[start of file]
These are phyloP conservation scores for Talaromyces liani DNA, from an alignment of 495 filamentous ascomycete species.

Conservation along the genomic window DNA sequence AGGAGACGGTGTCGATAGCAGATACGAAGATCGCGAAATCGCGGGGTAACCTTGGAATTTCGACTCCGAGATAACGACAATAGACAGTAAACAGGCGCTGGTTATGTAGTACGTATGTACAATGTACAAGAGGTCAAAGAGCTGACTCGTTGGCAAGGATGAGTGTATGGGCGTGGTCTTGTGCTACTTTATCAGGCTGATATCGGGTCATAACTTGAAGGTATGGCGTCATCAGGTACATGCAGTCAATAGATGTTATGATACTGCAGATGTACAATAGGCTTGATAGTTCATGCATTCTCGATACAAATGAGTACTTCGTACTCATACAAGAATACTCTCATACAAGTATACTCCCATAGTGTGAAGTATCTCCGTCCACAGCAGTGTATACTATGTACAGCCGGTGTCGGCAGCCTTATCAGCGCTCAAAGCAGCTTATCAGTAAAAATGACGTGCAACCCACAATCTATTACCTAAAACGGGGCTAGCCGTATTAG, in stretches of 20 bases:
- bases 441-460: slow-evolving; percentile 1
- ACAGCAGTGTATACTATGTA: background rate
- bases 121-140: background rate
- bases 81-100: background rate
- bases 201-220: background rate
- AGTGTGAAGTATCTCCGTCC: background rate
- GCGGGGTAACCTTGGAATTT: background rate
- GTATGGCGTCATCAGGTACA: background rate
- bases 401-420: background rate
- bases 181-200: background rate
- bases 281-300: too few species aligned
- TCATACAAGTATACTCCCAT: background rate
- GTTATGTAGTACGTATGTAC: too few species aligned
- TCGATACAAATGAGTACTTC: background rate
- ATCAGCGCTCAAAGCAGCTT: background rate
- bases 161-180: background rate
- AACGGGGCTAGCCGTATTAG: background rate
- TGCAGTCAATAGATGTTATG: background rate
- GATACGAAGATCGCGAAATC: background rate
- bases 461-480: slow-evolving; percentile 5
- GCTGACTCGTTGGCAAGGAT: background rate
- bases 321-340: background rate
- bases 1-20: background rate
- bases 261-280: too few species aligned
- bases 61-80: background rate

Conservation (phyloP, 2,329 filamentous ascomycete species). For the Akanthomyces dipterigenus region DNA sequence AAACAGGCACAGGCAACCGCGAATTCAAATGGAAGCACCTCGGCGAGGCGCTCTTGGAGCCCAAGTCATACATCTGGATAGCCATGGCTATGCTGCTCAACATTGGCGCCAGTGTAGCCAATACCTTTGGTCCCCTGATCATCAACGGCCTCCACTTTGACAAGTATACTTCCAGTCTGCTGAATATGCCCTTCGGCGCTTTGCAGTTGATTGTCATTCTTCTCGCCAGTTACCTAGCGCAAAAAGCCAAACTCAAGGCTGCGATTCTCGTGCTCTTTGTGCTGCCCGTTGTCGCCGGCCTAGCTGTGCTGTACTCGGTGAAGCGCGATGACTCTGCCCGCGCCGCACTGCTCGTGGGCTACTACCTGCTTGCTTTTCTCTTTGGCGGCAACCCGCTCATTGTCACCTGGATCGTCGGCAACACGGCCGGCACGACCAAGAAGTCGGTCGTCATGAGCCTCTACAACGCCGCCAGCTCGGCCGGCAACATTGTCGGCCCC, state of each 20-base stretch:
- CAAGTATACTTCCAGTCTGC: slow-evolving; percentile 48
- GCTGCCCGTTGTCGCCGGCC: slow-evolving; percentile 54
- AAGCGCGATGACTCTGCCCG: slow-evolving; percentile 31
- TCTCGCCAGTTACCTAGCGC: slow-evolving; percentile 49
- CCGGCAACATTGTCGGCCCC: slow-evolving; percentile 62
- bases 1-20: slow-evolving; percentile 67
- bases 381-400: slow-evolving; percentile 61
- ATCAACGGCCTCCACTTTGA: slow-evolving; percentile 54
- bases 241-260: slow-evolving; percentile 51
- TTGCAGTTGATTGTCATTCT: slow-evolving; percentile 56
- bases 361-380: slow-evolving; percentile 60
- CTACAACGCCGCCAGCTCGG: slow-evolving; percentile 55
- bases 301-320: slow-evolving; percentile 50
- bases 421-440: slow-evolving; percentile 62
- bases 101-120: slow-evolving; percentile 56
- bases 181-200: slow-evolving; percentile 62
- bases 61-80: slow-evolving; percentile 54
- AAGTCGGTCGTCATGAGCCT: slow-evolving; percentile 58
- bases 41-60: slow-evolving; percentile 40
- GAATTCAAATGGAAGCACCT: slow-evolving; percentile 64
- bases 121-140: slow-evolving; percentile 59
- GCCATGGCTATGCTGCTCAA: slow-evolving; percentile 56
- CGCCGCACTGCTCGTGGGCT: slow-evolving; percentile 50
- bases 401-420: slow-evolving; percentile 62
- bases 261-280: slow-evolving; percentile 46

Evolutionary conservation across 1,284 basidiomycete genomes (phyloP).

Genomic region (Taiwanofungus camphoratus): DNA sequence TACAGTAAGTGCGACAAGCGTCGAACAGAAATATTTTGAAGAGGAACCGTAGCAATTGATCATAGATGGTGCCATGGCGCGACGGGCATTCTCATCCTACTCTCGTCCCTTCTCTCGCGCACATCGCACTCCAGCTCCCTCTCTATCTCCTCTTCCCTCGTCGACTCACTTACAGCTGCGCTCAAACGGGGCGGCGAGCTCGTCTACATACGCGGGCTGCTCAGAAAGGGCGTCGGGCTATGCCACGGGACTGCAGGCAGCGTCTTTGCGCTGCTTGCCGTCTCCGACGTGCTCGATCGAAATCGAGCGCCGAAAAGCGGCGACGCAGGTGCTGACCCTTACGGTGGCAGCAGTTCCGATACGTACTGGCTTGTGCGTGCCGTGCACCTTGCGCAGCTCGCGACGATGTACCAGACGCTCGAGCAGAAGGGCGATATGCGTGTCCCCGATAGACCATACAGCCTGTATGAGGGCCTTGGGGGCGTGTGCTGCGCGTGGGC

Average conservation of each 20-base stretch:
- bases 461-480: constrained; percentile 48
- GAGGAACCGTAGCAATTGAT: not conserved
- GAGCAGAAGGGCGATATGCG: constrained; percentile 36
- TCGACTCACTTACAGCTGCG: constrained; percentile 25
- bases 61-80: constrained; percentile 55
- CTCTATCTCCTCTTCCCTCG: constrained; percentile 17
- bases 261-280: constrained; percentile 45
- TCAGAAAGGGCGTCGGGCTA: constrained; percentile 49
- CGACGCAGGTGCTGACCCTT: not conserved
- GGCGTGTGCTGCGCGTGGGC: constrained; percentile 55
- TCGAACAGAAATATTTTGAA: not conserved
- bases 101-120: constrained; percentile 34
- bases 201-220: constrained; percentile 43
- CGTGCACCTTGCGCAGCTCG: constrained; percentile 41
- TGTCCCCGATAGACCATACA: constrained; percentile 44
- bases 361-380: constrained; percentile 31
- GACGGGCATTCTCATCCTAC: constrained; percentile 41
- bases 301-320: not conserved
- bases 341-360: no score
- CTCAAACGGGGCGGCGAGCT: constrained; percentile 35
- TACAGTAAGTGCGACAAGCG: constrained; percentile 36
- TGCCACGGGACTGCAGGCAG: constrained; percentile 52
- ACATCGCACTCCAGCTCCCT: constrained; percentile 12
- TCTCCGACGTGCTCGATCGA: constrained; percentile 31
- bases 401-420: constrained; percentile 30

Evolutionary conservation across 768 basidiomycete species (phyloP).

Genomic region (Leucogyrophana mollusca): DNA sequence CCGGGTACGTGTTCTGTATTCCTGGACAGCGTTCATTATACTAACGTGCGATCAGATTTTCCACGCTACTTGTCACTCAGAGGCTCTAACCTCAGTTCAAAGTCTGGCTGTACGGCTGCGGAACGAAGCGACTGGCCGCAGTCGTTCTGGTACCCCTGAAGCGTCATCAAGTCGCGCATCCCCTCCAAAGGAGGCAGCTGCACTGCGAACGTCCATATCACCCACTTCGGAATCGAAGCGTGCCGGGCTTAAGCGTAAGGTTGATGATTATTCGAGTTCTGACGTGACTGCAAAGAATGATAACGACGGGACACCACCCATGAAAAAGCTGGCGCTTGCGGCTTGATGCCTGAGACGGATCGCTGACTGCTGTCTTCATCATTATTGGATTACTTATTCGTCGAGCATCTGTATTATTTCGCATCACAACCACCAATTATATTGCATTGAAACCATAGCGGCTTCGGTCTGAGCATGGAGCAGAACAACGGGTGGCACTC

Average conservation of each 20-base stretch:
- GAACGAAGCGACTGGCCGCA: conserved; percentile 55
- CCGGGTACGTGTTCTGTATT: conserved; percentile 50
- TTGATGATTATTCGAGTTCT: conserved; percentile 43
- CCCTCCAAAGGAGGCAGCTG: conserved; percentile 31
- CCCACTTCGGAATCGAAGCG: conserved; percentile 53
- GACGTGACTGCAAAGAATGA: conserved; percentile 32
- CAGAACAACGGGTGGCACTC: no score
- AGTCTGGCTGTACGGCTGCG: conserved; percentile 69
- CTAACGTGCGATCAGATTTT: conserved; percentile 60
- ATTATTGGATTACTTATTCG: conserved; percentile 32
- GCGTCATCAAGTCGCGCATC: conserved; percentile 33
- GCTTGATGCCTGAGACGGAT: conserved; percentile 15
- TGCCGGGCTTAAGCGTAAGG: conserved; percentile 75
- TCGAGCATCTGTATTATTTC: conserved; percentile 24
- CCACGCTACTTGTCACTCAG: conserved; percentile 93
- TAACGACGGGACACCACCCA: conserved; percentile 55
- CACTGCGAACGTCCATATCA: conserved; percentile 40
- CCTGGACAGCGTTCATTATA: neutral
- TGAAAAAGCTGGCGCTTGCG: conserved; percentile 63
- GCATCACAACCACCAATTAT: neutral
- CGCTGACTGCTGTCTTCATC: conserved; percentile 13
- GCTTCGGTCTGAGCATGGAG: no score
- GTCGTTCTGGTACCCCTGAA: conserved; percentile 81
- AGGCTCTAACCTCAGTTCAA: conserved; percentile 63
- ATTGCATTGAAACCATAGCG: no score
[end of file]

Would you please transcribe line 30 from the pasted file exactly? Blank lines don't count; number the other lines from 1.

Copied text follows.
- GCTGCCCGTTGTCGCCGGCC: slow-evolving; percentile 54